Comparative effects of cal-lime flo and Ndola lime on soil acidity, phosphorus availability and maize (zea mays) yield
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Soil acidity is a major problem in tropical areas of sub Sahara Africa. This is more prominent in areas characterized by high rainfall, though it may be prevalent in other areas due to land management practices. Soil acidity leads to nutrient imbalance, affecting crop productivity which ultimately lowers income among smallholder farmers in Zambia. To address acidity, lime is applied, however in recent time they are new liming products on the market whose effectiveness is not well known. One such lime material is Cal-lime-flo which is liquid product whose effects on soil acidity, phosphorus availability and maize yield was to be compared to Ndola lime in a greenhouse experiment. A greenhouse pot experiment was conducted to compare the effectiveness of Cai-lime flo known to have quicker reaction and Ndola lime, which are known to have high neutralizing value (NV=111). Cal-lime flo and Ndola lime neutralising values were determined and applied at 100% and 50% of lime requirement of acid soils from Misamfu Research Station in Kasama. The 100% and 50% of lime requirement of Cal-lime flo was equivalent to 5.468g/pot and 2.734g/pot respectively. For Ndola lime it was 3.243g/pot and 1.622g/pot. In addition there was a control in which no lime was added. This formed two sets of 5 treatments replicated three times arranged in a completely randomized design (CRD) in the greenhouse. One set was for the incubation experiment for soil sampling to determine lime effects on soil acidity and exchangeable acidity. At week 8, soils were also sampled and analysed for available phosphorus and analysed in one way analysis of variance. To determine liming type effects on maize biomass, the other set of treatments was routinely managed upto 8 week when the above ground biomass was harvested and dried and one way analysis of variance conducted. To separate the means, the Duncan's multiple range tests were conducted. The IOO%cal-lime tlo (100% CAL) had the greatest effect on soil acidity and exchangeable acidity though it was not significantly different from the 100% Ndola lime (100% NDL). The 50% cal-lime flo effects on soil acidity and exchangeable acidity was higher the the 50% ndola lime though not significantly different. In general all the lime treatments effects were higher and significant than the control unless after week 5 when all the lime applied were consumed by acidity. Incubation time had a significant effect on pH and exchangeable acidity. There was a significant effect of liming materials and levels on available phosphorus at week 8. There was no significant effect on various liming materials and levels on maize biomass at 5% level of significance.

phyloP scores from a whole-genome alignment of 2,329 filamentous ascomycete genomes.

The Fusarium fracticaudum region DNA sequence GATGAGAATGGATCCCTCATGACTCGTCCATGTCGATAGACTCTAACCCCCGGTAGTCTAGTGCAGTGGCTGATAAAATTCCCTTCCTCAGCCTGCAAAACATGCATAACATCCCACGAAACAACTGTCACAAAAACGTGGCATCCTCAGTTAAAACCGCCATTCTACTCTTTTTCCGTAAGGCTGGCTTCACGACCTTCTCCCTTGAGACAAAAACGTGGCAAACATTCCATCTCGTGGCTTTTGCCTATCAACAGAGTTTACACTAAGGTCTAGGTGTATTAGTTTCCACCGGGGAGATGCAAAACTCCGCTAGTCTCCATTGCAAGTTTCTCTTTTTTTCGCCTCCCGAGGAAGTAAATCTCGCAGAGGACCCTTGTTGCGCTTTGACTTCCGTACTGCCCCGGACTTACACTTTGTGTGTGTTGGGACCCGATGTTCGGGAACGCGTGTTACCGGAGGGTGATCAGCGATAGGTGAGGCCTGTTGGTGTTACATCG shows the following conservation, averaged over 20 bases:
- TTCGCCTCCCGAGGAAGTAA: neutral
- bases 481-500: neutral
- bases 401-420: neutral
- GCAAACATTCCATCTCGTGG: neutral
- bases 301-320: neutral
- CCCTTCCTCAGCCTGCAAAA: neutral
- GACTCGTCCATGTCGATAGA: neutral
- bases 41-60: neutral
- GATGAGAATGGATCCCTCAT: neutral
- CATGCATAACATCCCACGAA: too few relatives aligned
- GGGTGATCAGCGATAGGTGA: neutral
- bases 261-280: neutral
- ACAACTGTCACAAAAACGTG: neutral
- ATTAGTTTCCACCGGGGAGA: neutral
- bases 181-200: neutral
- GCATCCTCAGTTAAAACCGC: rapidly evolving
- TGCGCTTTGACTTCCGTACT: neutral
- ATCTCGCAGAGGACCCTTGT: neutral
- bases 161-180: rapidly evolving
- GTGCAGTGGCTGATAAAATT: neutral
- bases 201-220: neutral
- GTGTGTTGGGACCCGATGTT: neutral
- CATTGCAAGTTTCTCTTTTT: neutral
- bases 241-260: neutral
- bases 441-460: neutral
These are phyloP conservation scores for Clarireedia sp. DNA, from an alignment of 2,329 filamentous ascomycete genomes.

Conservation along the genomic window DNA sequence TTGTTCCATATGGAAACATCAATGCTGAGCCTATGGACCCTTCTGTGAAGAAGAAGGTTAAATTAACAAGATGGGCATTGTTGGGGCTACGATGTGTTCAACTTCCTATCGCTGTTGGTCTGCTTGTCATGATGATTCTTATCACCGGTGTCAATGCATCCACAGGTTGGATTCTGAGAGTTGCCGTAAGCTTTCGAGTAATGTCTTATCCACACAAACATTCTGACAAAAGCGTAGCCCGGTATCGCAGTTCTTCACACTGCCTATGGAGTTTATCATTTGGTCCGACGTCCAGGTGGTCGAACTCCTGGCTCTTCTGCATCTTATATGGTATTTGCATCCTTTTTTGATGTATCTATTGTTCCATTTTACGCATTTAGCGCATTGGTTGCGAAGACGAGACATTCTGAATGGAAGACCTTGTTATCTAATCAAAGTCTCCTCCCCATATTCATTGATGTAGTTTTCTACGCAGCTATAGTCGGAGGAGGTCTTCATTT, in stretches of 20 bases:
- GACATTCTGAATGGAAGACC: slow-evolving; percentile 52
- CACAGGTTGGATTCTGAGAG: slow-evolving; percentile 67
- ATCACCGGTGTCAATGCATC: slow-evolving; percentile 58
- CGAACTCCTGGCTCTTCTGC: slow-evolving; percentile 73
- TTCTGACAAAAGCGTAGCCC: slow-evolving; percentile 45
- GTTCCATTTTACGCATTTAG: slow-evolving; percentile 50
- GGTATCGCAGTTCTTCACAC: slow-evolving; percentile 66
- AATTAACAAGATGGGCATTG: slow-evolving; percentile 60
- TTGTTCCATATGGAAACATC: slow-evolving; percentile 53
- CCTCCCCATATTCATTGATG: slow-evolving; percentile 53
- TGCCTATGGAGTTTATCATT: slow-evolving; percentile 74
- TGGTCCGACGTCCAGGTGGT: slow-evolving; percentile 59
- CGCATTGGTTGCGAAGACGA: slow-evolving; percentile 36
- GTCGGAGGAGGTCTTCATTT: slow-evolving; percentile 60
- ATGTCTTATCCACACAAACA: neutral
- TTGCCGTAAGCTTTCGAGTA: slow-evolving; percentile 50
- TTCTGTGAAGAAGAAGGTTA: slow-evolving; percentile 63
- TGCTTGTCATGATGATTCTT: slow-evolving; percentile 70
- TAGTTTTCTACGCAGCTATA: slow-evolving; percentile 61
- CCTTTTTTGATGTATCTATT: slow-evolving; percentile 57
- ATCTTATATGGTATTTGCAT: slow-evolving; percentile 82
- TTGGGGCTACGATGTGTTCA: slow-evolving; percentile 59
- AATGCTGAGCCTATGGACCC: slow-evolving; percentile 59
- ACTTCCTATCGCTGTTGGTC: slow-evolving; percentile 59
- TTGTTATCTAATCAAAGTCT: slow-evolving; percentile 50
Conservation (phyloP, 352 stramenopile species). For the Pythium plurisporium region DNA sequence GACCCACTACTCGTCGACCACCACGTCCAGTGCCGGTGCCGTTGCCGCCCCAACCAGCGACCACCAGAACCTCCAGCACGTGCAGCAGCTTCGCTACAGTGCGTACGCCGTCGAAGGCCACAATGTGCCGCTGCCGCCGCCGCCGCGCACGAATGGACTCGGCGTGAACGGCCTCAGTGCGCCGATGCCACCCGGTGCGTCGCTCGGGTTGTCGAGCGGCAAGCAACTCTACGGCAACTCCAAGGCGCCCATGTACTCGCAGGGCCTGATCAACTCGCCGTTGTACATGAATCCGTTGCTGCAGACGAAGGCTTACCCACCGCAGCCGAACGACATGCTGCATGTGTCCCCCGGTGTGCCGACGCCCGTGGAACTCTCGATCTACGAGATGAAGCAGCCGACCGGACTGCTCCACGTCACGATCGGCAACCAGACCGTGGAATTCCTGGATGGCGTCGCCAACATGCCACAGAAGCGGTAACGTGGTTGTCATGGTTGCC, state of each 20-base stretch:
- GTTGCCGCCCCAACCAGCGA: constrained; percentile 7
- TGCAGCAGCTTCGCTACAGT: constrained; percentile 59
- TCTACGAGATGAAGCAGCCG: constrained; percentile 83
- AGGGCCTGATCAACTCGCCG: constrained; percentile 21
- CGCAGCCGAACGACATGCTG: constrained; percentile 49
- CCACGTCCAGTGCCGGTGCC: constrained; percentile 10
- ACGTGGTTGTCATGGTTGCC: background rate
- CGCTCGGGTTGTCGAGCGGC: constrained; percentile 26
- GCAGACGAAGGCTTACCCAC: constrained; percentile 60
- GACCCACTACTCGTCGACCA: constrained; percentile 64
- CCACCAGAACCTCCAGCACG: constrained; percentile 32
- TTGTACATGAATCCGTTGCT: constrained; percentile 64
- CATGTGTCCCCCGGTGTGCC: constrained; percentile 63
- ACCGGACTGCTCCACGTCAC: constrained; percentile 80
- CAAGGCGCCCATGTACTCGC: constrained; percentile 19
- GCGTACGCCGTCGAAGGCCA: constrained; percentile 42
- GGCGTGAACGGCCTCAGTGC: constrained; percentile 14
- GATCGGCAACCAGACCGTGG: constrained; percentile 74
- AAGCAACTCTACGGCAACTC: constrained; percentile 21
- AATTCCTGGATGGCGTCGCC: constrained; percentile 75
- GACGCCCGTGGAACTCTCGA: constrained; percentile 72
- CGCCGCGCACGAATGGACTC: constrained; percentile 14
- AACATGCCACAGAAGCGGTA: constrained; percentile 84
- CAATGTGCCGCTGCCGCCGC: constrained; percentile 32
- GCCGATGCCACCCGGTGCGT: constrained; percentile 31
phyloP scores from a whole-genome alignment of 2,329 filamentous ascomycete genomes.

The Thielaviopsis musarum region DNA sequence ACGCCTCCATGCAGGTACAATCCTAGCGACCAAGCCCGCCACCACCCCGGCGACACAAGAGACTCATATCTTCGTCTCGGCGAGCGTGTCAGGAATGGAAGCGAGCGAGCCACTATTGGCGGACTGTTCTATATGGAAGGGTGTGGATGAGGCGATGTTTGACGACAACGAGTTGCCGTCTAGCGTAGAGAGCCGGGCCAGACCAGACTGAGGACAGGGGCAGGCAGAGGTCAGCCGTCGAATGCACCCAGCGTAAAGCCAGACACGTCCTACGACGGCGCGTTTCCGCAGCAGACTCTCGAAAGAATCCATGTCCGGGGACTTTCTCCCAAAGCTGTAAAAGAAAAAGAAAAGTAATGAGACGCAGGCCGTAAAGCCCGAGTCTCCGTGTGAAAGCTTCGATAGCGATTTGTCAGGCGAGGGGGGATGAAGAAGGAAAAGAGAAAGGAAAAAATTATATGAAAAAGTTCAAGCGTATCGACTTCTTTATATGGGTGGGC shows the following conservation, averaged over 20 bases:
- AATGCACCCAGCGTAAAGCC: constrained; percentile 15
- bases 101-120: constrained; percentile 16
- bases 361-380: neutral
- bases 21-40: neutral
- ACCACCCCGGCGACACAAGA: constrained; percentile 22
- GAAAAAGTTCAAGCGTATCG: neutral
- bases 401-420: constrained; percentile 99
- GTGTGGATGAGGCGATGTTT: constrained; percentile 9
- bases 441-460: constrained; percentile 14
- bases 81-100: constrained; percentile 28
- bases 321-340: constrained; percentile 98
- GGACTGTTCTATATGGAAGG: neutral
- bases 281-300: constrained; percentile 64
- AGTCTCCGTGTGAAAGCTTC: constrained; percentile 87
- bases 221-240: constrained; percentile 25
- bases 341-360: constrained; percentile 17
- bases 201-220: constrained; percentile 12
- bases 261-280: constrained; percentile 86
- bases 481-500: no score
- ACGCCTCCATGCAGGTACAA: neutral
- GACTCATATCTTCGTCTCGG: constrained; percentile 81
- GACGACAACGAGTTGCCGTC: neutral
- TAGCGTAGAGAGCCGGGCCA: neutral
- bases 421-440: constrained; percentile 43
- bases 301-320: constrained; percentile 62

The University of Zambia